I had read this one a week ago. Wondered how big of a deal this discovery is. Seems like it may help learn more about cancer too. But was too lazy to post, or figured if it mattered someone else would do it. So thanks. Now hopefully someone can emphasized texttell me how much this matters. @Rumraket will tell me it’s just headlights changing color again…lol I remembered that but have no idea now what it was in reference to.
Yeah sort of. Conversion of an RNA sequence back to its DNA complement (called reverse transcription) is not new and was first observed (in the 1950’s) to be catalyzed by a retroviral enzyme called reverse transcriptase. What’s striking about this discovery is that it showed our cells polymerase theta can do this reverse transcription as well.
Again we see the authors rail against a strawman version of the Central Dogma of biology:
According to Crick, the Central Dogma of biology posits that “once (sequential) information has passed into a protein, it cannot get out again”. In other words, the CD of biology allows the flow of information from DNA —> DNA, DNA —> RNA, RNA —> RNA, RNA —> DNA, DNA —> Proteins and RNA —> Proteins. So its pretty obvious that Jefferson’s study in no way unsettles the CD of biology.
The CD of biology forbids the flow of information from Proteins —> DNA, Proteins —> RNA and Proteins —> Proteins. If any of these transitions are discovered, then it would refute the CD of biology. What Jefferson’s study shoots in the head is the "sequence hypothesis (which died in the 1950’s, so I guess he is shooting a dead horse and is proud about it ) postulated by James Watson, not the CD of biology.
You can read Crick’s articles (where that quote came from) yourself:
As far back as 1958, Crick himself called out a misrepresentation of the CD of biology. Here is his article:
Of course, thanks to Larry Moran I discovered this correction a few years ago. At first I was skeptical of Larry’s correction, until I read Crick’s article myself. Its scary though that a lot of accomplished scientists including some of the professors in my undergrad university still get the CD of biology wrong.
Heh, that was about the discovery that RNA can be used as an extracellular signaling molecule.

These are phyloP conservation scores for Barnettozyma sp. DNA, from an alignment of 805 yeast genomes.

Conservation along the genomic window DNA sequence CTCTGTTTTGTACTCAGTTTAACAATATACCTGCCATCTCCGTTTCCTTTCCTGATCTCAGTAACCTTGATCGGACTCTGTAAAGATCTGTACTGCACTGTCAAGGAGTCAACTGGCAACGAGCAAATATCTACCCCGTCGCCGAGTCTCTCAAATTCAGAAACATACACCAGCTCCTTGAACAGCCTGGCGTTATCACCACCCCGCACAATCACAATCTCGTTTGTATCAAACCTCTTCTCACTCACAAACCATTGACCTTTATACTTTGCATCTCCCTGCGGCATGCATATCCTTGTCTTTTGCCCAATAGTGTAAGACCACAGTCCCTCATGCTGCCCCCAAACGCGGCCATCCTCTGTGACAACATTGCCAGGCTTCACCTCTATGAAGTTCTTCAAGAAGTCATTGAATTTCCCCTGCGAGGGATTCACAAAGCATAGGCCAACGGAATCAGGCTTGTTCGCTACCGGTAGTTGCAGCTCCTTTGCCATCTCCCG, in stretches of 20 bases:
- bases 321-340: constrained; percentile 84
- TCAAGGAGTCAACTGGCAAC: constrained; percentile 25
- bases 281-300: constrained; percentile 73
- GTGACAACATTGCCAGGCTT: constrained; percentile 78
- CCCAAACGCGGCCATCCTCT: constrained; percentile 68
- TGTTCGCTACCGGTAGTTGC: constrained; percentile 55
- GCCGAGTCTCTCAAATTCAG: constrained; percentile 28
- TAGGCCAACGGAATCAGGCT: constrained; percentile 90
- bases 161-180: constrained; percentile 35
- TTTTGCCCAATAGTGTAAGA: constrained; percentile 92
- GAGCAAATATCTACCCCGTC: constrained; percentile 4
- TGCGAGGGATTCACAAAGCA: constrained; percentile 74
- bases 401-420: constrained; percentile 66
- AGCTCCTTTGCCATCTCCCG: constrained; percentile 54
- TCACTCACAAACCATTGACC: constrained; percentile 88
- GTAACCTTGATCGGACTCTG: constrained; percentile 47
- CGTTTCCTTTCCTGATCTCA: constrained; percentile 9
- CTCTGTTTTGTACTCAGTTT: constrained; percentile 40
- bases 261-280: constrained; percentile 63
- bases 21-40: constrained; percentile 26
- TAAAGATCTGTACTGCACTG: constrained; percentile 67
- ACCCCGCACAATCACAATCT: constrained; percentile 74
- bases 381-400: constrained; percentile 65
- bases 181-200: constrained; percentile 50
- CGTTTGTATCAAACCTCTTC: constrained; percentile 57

This is even worse I think. This here from the intro is simply flat out false:
But polymerases were thought to only work in one direction DNA into DNA or RNA. This prevents RNA messages from being rewritten back into the master recipe book of genomic DNA.
False. It was never thought to work in only one direction. At some point it was only known to work in one direction, but I don’t know of anyone ever claiming it couldn’t occur. On the contrary, Francis Crick even mentioned the possibility of RNA->DNA explicitly in his 1958 paper on the central dogma.
Now, Thomas Jefferson University researchers provide the first evidence that RNA segments can be written back into DNA
False. They’re not the first to provide evidence of this. Reverse transcription was known about since 1963.
which potentially challenges the central dogma in biology
False. The central dogma says you can’t get sequence information from proteins back into nucleic acids, it doesn’t say you can’t move from one nucleic acid to another.
Mammalian cells were already known to have reverse transcriptases, and reverse transcription does not violate the so-called “central dogma of molecular biology”.
It seems to me the most interesting discovery here is that Polθ can act both as a DNA polymerase and a reverse-transcriptase, and that it seems to have a function in DNA repair. I wonder if it can even function as an RNA-dependent RNA polymerase under the right circumstances. Regardless, the former is an interesting-enough discovery in itself to have been worthy of both writing a paper and a news article about, so it’s just sad they decided to soup up their press release even further with flatly false, historically ignorant assertions.
Science journalism and the complicity of many scientists and their institutions in sensationalizing and exaggerating their claims is a depressing state of affairs.
It seems like a cool finding, but reverse transcription of RNA to DNA is something that we have known for decades that retrotransposons (and retroviruses) do all the time.
No, w we’ve known that for a long time too. The SD article is just wrong. The novelty of the paper is that it identifies the particular protein responsible for some of that activity.
Echoing this,I strongly recommend that folks stop using sites like Science Daily. Their articles are particularly prone to click-bait headlines, exaggerations, and deeply misleading framing.
Yeah like telomerase.
Yeah. I edited my response to that effect. Thanks.
In addition to transposons, we have known of processed pseudogenes for decades now.
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